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Exposure to antiepileptic drug in womb linked to autism risk

Date:
January 31, 2013
Source:
BMJ-British Medical Journal
Summary:
Children whose mothers take the antiepileptic drug sodium valproate while pregnant are at significantly increased risk of autism and other neurodevelopmental disorders, suggests a small study.

Children whose mothers take the antiepileptic drug sodium valproate while pregnant are at significantly increased risk of autism and other neurodevelopmental disorders, suggests a small study published online in the Journal of Neurology Neurosurgery and Psychiatry.

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The authors base their findings on children born to 528 pregnant women between 2000 and 2004 in the North West of England.

Just fewer than half the mums (243) had epilepsy, all but 34 of whom took antiepileptic drugs during their pregnancy. Fifty nine mums took carbamazepine; 59 took valproate; 36 took lamotrigine; 41 took a combination; and 15 took other drugs.

The children's physical and intellectual development was assessed at the ages of 12 months, three and six years. Information was also obtained from their mothers about whether they had had to consult specialists about their child's behaviour, development, educational progress or health.

Full data on all three assessments were available for 415 children. In all, 19 children had been diagnosed with a neurodevelopmental disorder by the time they were six years old, three of whom also had a physical abnormality.

Of these, 12 had a form of autism, one of whom was also diagnosed with attention deficit hyperactivity disorder (ADHD). Three had ADHD alone, while a further four had dyspraxia, a condition that results in poor physical coordination and excessive clumsiness.

Neurodevelopmental problems were significantly more common among those children whose mums had epilepsy -- 7.46% compared with 1.87% of those whose mums did not have the condition.

And those children whose mums had taken valproate singly or in combination with other drugs while pregnant were significantly more likely to have been diagnosed with a neurodevelopmental condition than were those whose mums taking other drugs to treat their condition.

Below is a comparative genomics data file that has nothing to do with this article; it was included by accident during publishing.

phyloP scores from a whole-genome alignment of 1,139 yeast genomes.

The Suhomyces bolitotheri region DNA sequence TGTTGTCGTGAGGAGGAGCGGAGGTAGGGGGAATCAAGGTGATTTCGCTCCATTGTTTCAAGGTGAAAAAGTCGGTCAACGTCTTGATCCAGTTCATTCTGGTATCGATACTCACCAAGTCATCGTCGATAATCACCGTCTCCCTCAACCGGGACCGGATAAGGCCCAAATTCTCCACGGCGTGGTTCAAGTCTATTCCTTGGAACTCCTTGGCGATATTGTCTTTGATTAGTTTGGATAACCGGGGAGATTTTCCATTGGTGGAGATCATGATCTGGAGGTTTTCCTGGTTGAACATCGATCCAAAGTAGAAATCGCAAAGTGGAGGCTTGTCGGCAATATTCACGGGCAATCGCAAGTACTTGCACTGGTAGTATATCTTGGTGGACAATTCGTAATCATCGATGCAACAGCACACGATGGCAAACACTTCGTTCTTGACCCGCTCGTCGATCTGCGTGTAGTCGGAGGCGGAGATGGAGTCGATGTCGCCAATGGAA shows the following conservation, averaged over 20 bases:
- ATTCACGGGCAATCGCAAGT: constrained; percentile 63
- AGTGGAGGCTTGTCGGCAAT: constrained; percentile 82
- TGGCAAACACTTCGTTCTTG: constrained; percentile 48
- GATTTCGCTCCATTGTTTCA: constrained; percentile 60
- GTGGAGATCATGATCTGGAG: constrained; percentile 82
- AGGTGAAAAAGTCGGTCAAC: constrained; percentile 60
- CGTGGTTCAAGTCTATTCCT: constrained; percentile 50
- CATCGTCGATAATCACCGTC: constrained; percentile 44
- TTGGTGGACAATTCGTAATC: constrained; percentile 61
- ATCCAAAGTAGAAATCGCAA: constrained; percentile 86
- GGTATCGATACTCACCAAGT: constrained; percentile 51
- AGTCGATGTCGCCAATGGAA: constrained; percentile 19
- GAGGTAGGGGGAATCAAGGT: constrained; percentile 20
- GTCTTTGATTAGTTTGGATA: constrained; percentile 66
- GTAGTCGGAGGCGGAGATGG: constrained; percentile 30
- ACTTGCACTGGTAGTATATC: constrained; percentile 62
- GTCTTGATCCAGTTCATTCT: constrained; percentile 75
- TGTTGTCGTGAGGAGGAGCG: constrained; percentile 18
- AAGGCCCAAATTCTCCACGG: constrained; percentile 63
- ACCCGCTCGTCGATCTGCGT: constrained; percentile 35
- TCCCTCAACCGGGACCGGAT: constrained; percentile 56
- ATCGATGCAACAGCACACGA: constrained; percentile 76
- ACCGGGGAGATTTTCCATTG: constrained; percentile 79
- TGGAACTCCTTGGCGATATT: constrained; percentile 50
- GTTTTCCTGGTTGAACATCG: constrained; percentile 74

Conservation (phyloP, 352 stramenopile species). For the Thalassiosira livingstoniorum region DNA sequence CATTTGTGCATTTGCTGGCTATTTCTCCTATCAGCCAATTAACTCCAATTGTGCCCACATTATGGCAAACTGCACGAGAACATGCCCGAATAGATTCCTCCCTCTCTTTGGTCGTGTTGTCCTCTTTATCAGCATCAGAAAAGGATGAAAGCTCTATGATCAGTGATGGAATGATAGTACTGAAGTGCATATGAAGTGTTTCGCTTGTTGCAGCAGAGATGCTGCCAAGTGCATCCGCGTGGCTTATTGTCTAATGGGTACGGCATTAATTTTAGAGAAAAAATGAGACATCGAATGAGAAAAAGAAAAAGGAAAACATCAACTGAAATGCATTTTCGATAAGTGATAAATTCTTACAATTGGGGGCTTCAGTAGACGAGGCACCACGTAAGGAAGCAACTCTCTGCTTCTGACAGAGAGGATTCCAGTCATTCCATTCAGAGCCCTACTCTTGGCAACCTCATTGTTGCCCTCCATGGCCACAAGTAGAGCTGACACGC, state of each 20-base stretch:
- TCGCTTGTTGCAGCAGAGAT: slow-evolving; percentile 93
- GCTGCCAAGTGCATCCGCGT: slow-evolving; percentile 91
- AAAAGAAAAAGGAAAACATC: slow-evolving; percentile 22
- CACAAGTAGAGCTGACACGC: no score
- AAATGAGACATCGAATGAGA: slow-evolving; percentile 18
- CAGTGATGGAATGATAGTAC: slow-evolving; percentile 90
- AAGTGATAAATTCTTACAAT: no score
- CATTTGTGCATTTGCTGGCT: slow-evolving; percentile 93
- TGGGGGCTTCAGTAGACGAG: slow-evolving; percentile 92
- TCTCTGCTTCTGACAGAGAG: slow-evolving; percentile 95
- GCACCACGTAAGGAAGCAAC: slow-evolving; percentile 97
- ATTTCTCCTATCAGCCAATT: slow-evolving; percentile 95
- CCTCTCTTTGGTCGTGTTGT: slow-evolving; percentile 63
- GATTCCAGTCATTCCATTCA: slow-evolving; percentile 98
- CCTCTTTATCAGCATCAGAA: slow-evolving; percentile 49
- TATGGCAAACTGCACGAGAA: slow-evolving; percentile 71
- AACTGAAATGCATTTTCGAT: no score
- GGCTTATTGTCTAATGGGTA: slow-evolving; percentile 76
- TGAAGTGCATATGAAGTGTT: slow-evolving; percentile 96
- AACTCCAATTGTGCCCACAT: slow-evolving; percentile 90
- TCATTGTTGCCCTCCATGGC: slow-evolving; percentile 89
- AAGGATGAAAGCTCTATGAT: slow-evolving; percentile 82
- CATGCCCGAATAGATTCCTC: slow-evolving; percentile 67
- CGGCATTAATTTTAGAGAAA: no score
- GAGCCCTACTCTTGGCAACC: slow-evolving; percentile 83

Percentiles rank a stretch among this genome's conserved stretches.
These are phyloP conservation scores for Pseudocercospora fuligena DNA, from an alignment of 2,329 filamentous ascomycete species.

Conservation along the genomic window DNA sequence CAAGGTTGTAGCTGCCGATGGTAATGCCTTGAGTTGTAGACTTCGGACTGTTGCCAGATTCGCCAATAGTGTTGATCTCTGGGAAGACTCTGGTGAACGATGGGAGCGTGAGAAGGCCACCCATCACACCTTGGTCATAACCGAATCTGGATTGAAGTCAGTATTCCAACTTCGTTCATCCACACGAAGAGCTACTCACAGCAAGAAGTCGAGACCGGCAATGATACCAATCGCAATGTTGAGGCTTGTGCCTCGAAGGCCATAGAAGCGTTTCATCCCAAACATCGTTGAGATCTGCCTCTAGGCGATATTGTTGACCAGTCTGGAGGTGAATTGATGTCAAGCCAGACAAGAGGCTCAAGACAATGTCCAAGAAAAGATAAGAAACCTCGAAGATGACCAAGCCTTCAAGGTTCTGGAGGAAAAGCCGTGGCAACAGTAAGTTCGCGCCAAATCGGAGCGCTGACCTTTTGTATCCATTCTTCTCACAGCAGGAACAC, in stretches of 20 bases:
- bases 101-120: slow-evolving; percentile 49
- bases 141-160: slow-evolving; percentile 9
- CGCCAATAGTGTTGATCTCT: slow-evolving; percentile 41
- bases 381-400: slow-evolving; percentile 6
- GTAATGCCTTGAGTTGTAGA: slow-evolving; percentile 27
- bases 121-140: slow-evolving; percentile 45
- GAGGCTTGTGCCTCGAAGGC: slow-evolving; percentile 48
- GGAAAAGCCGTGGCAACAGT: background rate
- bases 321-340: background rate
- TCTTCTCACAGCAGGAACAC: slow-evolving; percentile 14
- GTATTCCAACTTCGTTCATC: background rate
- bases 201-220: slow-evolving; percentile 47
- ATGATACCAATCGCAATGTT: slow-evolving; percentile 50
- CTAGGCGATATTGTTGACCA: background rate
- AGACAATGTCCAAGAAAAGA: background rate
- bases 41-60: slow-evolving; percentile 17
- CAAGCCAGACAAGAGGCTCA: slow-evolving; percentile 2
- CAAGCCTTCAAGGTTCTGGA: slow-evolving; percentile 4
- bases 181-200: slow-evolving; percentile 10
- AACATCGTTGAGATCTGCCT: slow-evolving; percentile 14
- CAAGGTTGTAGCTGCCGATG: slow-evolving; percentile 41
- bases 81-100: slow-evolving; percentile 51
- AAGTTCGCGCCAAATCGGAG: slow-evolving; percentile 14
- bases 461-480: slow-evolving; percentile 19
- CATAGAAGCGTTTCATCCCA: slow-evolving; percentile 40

When all the figures were analysed and factors likely to influence the results accounted for, the findings showed that children exposed to valproate alone in the womb were six times more likely to be diagnosed with a neurodevelopmental disorder. Those exposed to valproate plus other drugs were 10 times more likely to do so than were children whose mums did not have the condition.

More than one in 10 (12%; 6 out of 50) children whose mums had taken valproate alone during their pregnancy had a neurodevelopmental problem, as did one in seven (15%; 3 out of 20) of those whose mums had taken valproate with other drugs.

No child born to a mum with epilepsy, but who didn't take drugs for the condition during her pregnancy, was diagnosed with a neurodevelopmental disorder, although the numbers of women in this group were small, caution the authors.

Boys were three times more likely than girls to be diagnosed with a neurodevelopmental disorder, but no significant associations were found for the mother's age or IQ, length of pregnancy, or epileptic seizure type.

The authors point out that other research has pointed to the potentially harmful effects of valproate on the developing fetus, and that the findings of the current study back other preliminary research. But further research would be needed before definitive conclusions could be reached, they caution.

"If sodium valproate is the treatment of choice, women should be provided with as much information as possible to enable them to make an informed decision," and children whose mums took the drug during pregnancy should be monitored closely, write the authors.

"But on no account should pregnant women just stop taking the drug for fear of harming their developing child," urge the authors.*


Story Source:

The above story is based on materials provided by BMJ-British Medical Journal. Note: Materials may be edited for content and length.


Journal Reference:

  1. Rebecca Louise Bromley, George E Mawer, Maria Briggs, Christopher Cheyne, Jill Clayton-Smith, Marta García-Fiñana, Rachel Kneen, Sam B Lucas, Rebekah Shallcross, Gus A Baker, On Behalf of the Liverpool and Manchester Neurodevelopment Group. Research paper: The prevalence of neurodevelopmental disorders in children prenatally exposed to antiepileptic drugs. Journal of Neurology Neurosurgery and Psychiatry, 2013 DOI: 10.1136/jnnp-2012-304270

Cite This Page:

BMJ-British Medical Journal. "Exposure to antiepileptic drug in womb linked to autism risk." ScienceDaily. ScienceDaily, 31 January 2013. <www.sciencedaily.com/releases/2013/01/130131084651.htm>.
BMJ-British Medical Journal. (2013, January 31). Exposure to antiepileptic drug in womb linked to autism risk. ScienceDaily. Retrieved October 25, 2014 from www.sciencedaily.com/releases/2013/01/130131084651.htm
BMJ-British Medical Journal. "Exposure to antiepileptic drug in womb linked to autism risk." ScienceDaily. www.sciencedaily.com/releases/2013/01/130131084651.htm (accessed October 25, 2014).

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